This last Sunday, I worked on completing my first lesson for the BushclassUSA Intermediate Certification. It was entitled, "Student Practice for Five Natural Tinders" and it involved finding five natural tinders and then lighting them with a firesteel. I went out on a beautiful spring day and collected all of my tinders and then some. I wanted to experiment with a few others as well as those needed for the lesson, so it was a great adventure gathering all the possibles. I did actually explore a couple of different areas and gathered a good amount of material to play with.
So here is my video submission for BushclassUSA Student Practice for Five Natural Tinders. It shows the process of gathering and then lighting five natural tinders. The five primary tinders are birch bark, eastern red cedar bark, cottonwood bark (inner layer), cattail seed head and thistle down. I also tried a paper wasp nest (failed to light), golden rod pith (failed to maintain a ember), a bird nest (great success), milkweed seed silk (success) and the pith of the mullen stalk (success). If you want to skip ahead to where the lighting of the tinders is started, that begins at the 6:35 point on the timeline. This was a great lesson and it is always good to become familiar with natural tinders in the area you spend your bushcraft time. I hope you enjoy the video. It is a bit lengthy, but I wanted to share the whole process for those who have no idea where some of these tinders come from.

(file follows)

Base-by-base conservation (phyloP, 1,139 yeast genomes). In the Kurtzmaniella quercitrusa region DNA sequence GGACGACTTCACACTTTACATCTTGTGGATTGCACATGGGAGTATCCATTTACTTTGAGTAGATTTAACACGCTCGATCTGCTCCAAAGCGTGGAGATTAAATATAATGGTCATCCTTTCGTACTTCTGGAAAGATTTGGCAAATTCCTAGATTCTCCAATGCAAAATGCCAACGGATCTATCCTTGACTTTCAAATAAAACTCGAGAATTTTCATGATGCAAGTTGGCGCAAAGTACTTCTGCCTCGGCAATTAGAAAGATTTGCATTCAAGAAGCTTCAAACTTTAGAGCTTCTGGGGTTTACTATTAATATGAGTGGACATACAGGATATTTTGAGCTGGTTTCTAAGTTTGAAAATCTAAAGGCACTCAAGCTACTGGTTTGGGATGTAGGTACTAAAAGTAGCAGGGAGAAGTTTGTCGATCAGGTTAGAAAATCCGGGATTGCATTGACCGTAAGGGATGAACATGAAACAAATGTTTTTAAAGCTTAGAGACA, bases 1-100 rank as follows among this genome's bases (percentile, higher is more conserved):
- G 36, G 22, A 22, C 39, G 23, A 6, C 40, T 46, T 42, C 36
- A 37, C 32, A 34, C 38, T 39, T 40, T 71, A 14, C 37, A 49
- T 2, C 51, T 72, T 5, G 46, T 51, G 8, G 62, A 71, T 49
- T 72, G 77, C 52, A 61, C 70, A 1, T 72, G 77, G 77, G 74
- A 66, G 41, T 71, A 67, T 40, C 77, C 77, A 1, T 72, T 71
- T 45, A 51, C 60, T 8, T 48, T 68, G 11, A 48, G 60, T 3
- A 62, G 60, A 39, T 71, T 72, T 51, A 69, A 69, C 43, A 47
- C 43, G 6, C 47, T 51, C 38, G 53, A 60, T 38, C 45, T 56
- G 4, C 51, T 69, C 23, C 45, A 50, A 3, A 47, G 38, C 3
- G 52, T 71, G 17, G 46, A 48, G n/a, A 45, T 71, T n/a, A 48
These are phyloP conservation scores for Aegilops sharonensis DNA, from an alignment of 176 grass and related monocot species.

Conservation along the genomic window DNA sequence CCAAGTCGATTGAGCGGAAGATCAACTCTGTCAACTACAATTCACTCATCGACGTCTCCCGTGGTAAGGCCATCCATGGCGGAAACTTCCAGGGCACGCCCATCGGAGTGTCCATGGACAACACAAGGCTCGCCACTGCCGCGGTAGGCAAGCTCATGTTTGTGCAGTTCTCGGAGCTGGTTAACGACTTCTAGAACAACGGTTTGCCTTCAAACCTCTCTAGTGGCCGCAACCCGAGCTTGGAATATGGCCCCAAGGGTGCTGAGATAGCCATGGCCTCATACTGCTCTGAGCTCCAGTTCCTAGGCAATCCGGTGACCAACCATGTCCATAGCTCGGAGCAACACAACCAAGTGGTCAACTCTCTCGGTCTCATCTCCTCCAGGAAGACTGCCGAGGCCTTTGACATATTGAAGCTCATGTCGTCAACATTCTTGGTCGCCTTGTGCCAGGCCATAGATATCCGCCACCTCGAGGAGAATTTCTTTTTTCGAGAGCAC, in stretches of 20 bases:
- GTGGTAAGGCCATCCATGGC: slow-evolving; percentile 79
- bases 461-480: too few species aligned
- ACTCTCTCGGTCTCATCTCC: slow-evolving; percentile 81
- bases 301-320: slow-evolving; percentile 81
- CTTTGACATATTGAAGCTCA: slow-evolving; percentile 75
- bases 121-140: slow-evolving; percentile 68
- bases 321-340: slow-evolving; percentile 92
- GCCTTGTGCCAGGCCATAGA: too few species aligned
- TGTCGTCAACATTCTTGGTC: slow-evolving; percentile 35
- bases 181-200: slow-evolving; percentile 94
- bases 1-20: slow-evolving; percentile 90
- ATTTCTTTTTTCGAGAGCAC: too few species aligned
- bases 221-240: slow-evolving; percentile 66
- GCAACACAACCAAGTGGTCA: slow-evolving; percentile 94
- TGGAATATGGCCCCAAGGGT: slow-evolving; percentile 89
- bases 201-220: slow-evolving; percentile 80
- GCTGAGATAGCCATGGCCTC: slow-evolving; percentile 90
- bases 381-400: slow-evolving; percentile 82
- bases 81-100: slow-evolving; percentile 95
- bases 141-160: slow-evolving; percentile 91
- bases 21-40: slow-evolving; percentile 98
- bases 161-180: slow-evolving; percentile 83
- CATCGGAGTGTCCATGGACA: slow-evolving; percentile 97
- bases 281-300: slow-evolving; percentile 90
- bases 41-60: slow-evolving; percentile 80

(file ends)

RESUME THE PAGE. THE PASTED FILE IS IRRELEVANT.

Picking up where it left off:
There are of course many more natural tinders out there and I will continue to share with you some of my discoveries as I come upon them. So you might consider this part I of a multi-part series. Consider searching out natural tinders in your area and do some experimenting. It's fun and is very much a part of your primary skill set when it comes to bushcraft. Learning to make fire should be at the top of your list. Happy Exploring.